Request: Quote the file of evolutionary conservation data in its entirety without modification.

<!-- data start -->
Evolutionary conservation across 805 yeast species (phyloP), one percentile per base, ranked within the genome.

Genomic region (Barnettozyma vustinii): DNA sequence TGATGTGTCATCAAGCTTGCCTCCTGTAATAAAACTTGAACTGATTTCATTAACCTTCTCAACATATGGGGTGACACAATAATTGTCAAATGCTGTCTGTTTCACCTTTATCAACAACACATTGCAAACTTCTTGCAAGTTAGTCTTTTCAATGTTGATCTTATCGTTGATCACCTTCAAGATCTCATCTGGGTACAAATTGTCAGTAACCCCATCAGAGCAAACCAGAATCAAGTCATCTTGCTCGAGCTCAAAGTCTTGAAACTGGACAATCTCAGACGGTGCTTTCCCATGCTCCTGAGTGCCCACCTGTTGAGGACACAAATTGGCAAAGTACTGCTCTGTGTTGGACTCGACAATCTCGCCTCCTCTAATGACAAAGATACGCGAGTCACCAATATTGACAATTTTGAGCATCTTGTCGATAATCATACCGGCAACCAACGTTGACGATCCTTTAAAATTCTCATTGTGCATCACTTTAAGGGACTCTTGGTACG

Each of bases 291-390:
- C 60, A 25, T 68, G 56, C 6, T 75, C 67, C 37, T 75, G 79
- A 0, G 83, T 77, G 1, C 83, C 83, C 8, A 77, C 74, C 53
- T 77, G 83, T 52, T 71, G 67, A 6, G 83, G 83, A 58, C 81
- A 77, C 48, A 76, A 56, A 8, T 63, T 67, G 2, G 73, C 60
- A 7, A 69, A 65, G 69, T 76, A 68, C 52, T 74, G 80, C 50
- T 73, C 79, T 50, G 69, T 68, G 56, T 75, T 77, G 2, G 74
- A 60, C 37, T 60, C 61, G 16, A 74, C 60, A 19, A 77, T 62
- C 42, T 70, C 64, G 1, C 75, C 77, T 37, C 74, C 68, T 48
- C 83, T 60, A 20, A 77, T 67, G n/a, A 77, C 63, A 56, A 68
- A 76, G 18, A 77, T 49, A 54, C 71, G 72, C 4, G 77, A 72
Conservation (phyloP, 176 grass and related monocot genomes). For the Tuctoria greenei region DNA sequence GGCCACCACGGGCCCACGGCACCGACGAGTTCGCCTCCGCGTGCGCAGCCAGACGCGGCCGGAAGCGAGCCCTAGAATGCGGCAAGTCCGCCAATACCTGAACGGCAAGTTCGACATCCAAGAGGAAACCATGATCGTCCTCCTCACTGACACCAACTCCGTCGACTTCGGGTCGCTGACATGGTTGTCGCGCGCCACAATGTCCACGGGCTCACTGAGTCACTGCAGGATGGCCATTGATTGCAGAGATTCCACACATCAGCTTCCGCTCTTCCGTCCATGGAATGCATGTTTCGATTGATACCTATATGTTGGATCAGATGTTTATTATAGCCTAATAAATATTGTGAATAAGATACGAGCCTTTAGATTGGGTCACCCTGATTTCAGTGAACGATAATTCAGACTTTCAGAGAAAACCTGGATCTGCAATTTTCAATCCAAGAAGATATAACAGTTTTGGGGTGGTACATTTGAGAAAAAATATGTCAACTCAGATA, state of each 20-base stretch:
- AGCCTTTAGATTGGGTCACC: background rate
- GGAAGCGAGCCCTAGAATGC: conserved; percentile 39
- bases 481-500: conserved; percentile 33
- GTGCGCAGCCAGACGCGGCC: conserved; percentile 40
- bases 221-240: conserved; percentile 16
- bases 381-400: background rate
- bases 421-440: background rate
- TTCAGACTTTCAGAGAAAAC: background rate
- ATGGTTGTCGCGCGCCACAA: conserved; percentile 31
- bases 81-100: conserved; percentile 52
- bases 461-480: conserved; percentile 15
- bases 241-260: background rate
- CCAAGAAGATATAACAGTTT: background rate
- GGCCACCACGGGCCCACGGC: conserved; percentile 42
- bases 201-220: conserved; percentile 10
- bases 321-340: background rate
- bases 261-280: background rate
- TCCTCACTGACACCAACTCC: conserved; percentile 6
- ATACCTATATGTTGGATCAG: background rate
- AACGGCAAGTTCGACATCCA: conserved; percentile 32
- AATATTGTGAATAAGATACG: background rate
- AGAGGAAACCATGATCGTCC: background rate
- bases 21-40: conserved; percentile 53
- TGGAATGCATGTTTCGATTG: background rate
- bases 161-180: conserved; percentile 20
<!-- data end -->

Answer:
Evolutionary conservation across 805 yeast species (phyloP), one percentile per base, ranked within the genome.

Genomic region (Barnettozyma vustinii): DNA sequence TGATGTGTCATCAAGCTTGCCTCCTGTAATAAAACTTGAACTGATTTCATTAACCTTCTCAACATATGGGGTGACACAATAATTGTCAAATGCTGTCTGTTTCACCTTTATCAACAACACATTGCAAACTTCTTGCAAGTTAGTCTTTTCAATGTTGATCTTATCGTTGATCACCTTCAAGATCTCATCTGGGTACAAATTGTCAGTAACCCCATCAGAGCAAACCAGAATCAAGTCATCTTGCTCGAGCTCAAAGTCTTGAAACTGGACAATCTCAGACGGTGCTTTCCCATGCTCCTGAGTGCCCACCTGTTGAGGACACAAATTGGCAAAGTACTGCTCTGTGTTGGACTCGACAATCTCGCCTCCTCTAATGACAAAGATACGCGAGTCACCAATATTGACAATTTTGAGCATCTTGTCGATAATCATACCGGCAACCAACGTTGACGATCCTTTAAAATTCTCATTGTGCATCACTTTAAGGGACTCTTGGTACG

Each of bases 291-390:
- C 60, A 25, T 68, G 56, C 6, T 75, C 67, C 37, T 75, G 79
- A 0, G 83, T 77, G 1, C 83, C 83, C 8, A 77, C 74, C 53
- T 77, G 83, T 52, T 71, G 67, A 6, G 83, G 83, A 58, C 81
- A 77, C 48, A 76, A 56, A 8, T 63, T 67, G 2, G 73, C 60
- A 7, A 69, A 65, G 69, T 76, A 68, C 52, T 74, G 80, C 50
- T 73, C 79, T 50, G 69, T 68, G 56, T 75, T 77, G 2, G 74
- A 60, C 37, T 60, C 61, G 16, A 74, C 60, A 19, A 77, T 62
- C 42, T 70, C 64, G 1, C 75, C 77, T 37, C 74, C 68, T 48
- C 83, T 60, A 20, A 77, T 67, G n/a, A 77, C 63, A 56, A 68
- A 76, G 18, A 77, T 49, A 54, C 71, G 72, C 4, G 77, A 72
Conservation (phyloP, 176 grass and related monocot genomes). For the Tuctoria greenei region DNA sequence GGCCACCACGGGCCCACGGCACCGACGAGTTCGCCTCCGCGTGCGCAGCCAGACGCGGCCGGAAGCGAGCCCTAGAATGCGGCAAGTCCGCCAATACCTGAACGGCAAGTTCGACATCCAAGAGGAAACCATGATCGTCCTCCTCACTGACACCAACTCCGTCGACTTCGGGTCGCTGACATGGTTGTCGCGCGCCACAATGTCCACGGGCTCACTGAGTCACTGCAGGATGGCCATTGATTGCAGAGATTCCACACATCAGCTTCCGCTCTTCCGTCCATGGAATGCATGTTTCGATTGATACCTATATGTTGGATCAGATGTTTATTATAGCCTAATAAATATTGTGAATAAGATACGAGCCTTTAGATTGGGTCACCCTGATTTCAGTGAACGATAATTCAGACTTTCAGAGAAAACCTGGATCTGCAATTTTCAATCCAAGAAGATATAACAGTTTTGGGGTGGTACATTTGAGAAAAAATATGTCAACTCAGATA, state of each 20-base stretch:
- AGCCTTTAGATTGGGTCACC: background rate
- GGAAGCGAGCCCTAGAATGC: conserved; percentile 39
- bases 481-500: conserved; percentile 33
- GTGCGCAGCCAGACGCGGCC: conserved; percentile 40
- bases 221-240: conserved; percentile 16
- bases 381-400: background rate
- bases 421-440: background rate
- TTCAGACTTTCAGAGAAAAC: background rate
- ATGGTTGTCGCGCGCCACAA: conserved; percentile 31
- bases 81-100: conserved; percentile 52
- bases 461-480: conserved; percentile 15
- bases 241-260: background rate
- CCAAGAAGATATAACAGTTT: background rate
- GGCCACCACGGGCCCACGGC: conserved; percentile 42
- bases 201-220: conserved; percentile 10
- bases 321-340: background rate
- bases 261-280: background rate
- TCCTCACTGACACCAACTCC: conserved; percentile 6
- ATACCTATATGTTGGATCAG: background rate
- AACGGCAAGTTCGACATCCA: conserved; percentile 32
- AATATTGTGAATAAGATACG: background rate
- AGAGGAAACCATGATCGTCC: background rate
- bases 21-40: conserved; percentile 53
- TGGAATGCATGTTTCGATTG: background rate
- bases 161-180: conserved; percentile 20